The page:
Day says he just wants to get on with the mission of improving public education and forget past difficulties. "The problem is to get focused and get a clear vision about where we want to go from here, as opposed to any sort of regrets or recriminations about where we've been," explains the attorney diplomatically. "The question is to get mobilized to really invest this money wisely."
Appointing an unpaid gay community liaison might seem like fairly noncontroversial stuff if you happen to be Congresswoman Sheila Jackson Lee, whose 18th District is one of the most liberal in the nation and includes a large gay and lesbian constituency. Unfortunately, Lee's choice of politically ambitious plaintiff's attorney Andres Pereira for the role stepped squarely on the toes of another veteran legislator with close ties to the gay community, state Representative Debra Danburg.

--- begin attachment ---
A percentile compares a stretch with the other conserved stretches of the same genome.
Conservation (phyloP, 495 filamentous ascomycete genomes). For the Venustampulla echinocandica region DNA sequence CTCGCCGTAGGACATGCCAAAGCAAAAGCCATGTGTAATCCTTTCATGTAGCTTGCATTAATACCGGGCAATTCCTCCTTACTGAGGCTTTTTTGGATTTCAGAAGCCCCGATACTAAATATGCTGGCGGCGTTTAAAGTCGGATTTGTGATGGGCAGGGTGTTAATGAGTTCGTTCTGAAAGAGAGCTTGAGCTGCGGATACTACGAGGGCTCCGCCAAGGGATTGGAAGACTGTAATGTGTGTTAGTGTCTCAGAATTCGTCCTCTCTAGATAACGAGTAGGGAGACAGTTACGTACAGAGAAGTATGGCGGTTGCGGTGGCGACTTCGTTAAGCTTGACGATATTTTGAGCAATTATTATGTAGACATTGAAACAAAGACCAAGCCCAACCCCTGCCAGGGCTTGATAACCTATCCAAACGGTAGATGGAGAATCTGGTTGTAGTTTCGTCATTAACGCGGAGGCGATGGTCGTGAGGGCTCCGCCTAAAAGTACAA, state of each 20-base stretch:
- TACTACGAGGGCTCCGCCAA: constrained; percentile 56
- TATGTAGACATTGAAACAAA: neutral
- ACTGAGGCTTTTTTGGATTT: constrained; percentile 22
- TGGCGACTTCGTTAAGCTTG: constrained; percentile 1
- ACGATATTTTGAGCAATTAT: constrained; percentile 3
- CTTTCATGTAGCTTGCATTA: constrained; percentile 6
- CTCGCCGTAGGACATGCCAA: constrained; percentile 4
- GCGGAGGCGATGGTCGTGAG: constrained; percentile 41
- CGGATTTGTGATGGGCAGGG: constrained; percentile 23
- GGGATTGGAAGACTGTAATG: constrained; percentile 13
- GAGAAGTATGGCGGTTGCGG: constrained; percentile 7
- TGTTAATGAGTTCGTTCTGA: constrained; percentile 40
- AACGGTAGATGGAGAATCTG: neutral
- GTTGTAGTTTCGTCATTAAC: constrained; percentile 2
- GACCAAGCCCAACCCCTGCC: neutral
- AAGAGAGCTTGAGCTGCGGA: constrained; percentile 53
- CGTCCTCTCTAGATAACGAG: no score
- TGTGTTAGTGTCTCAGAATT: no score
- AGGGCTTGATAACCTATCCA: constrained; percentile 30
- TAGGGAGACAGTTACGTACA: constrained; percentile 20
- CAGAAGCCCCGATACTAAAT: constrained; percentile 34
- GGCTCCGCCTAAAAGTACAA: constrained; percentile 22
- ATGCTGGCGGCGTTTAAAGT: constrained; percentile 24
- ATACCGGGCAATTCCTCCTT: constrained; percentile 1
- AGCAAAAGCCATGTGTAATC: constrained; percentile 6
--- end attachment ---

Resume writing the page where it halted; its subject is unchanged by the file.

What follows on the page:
Pereira has made no secret of his desire to replace Danburg as the representative for District 137, going so far as to form an exploratory committee and commission a poll last year for a possible challenge to Danburg's seat. He candidly notes that an openly gay candidate has few realistic options for office, and that District 137 is one of them.
Lee's naming of Pereira provoked a sizzling letter from the state rep to the congresswoman. After reminding Lee that both she and Danburg share a commitment to furthering the interests of gay constituents, the state rep began firing from the hip. "It is unacceptable that I had no input into an appointment that so affects a key constituency in my district," declared Danburg. "Particularly when that appointment is a declared opponent of mine.... You have worked too hard to build credibility to have it undone using the auspices of your office."